Don’t see adolescents as spoilt children – Adolescent Health Officer

Nurses, parents, teachers and other stakeholders have been advised to change the “spoilt” tag they have put on erring adolescents since it does not reflect their true nature.

Mrs Gifty Francisca Ben-Aryee, National Programme Officer, Adolescent Health, Ghana Health Service, said most people only had knowledge about the physical changes adolescents go through but were oblivious of the mental development which manifest in the behavior and choices they made.

She added that it was unfortunate that in Ghana people treat adolescents as adults and expect a lot from them but when they go wayward, they are labeled “spoilt”.

Mrs Ben-Aryee was speaking at a day’s training programme for Adolescent Health Friendly Providers, matrons and patrons of adolescent clubs in schools, media, Social Welfare and Community Development, Domestic Violence Victim Support Unit (DOVVSU) of the Ghana Police Service, and the Ghana Education Service organized by the Tema Metropolitan Health Directorate.

She explained that reorganization of the brain occurs especially with the limbic system and the reward system during adolescence which may account for typical adolescent behavior pattern which included risk taking.

According to her, “In adolescence, the part of the brain responsible for emotions comes first, therefore there are chances that they will make decisions without thinking about the consequences”.

“It doesn’t mean they are bad children. Their brain is controlling their behaviours,” she added.

She however noted that such behaviours could be regulated with the right information as their incessant quest for information led to restlessness and risk taking.

Mrs Ben-Aryee said it was why her outfit encouraged the use of diverse channels or approaches including adolescent corners at health facilities, community based centres and clubs, mobile outreaches and use of social media to give them reliable information.

She said to make information more accessible, effective and equitable to all adolescents, they also assigned adolescent health friendly nurses to youth centres, and community pharmacies to provide counselling and other services.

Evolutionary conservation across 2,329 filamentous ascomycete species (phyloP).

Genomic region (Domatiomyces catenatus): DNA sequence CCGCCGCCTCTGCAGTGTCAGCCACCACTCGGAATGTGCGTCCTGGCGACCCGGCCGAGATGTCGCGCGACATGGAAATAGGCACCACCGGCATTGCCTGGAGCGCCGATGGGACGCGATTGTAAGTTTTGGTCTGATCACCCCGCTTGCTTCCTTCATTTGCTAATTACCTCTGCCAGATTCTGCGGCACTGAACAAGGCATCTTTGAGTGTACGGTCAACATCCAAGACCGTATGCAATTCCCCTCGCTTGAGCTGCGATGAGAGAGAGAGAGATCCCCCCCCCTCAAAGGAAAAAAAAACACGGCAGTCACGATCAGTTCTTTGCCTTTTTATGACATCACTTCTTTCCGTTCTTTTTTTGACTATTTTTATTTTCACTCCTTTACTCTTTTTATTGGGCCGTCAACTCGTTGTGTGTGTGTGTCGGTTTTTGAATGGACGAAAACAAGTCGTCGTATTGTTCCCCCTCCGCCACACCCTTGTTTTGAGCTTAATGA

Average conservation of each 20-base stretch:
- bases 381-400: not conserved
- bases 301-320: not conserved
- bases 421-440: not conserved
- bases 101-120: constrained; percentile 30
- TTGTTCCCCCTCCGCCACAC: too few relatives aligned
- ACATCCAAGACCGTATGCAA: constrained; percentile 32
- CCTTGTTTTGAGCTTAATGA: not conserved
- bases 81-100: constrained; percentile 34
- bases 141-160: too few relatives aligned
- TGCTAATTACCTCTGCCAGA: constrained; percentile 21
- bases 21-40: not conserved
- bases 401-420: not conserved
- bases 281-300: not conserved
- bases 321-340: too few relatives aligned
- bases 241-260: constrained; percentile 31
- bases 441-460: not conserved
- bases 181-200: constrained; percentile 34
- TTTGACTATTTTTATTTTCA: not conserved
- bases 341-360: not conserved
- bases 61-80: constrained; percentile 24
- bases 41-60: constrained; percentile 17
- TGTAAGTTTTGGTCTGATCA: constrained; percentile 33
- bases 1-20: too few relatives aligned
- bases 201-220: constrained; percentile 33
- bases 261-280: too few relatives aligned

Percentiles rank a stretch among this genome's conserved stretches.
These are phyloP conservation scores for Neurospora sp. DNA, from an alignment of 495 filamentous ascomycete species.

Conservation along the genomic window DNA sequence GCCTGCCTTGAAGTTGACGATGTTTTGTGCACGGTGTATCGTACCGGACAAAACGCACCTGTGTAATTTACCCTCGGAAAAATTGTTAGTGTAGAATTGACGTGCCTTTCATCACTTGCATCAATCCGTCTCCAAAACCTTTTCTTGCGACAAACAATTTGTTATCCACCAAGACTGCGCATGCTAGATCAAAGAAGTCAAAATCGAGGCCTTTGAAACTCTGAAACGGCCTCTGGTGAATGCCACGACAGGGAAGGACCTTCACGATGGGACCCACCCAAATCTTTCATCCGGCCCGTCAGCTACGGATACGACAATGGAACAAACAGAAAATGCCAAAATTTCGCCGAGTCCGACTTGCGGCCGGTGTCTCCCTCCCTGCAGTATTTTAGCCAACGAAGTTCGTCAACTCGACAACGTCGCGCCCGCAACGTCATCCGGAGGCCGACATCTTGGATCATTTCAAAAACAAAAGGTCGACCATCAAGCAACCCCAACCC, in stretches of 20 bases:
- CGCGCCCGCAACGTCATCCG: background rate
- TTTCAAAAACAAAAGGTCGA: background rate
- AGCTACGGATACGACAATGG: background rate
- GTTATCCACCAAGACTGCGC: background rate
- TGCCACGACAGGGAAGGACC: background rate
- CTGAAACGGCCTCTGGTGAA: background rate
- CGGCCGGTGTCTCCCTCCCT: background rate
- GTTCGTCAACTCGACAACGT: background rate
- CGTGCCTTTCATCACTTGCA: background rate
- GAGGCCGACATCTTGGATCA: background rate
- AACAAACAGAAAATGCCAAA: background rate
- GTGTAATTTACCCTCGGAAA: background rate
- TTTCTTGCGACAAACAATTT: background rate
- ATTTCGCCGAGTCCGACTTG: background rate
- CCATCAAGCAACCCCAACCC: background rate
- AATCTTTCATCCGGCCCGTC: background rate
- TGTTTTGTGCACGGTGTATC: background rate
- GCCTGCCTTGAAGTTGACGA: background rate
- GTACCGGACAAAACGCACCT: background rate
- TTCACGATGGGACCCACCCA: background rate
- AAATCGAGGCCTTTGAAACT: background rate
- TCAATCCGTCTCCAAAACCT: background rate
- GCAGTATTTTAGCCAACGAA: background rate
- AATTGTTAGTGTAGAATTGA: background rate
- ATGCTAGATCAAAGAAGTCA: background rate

She advised nurses and teachers dealing with adolescents to treat them with respect, have regard for their choices, and approach them in a non-judgmental and non-discriminatory manner.

The Health officer further implored them to approach every adolescent as an individual, as each had peculiar needs and concerns with levels of maturity, health literacy and appreciation of their rights, responsibilities and social circumstances.

She asked them to demonstrate empathy, reassurance, competence, non-authoritarian communication whiles respecting their privacy and confidentiality.

Mrs Grace Amewu, Tema Metropolitan Adolescent Focal Person at the Health Directorate, welcoming participants, said the Directorate enhanced the capacity of the service providers in adolescent health every four months.

Mrs Amewu added that they decided to include their stakeholders especially the club mentors to refresh their memory on their responsibilities while using the platform to discuss challenges of the clubs and the way forward.

She commended the stakeholders for dedicating themselves to the improvement of adolescent health in the area.

The Directorate, since the commencement of adolescent health programme in 2016, have established four corners, 18 clubs in senior and junior high schools, one in Community One which are being managed by 13 service providers, and 17 club patrons.

Source: GNA

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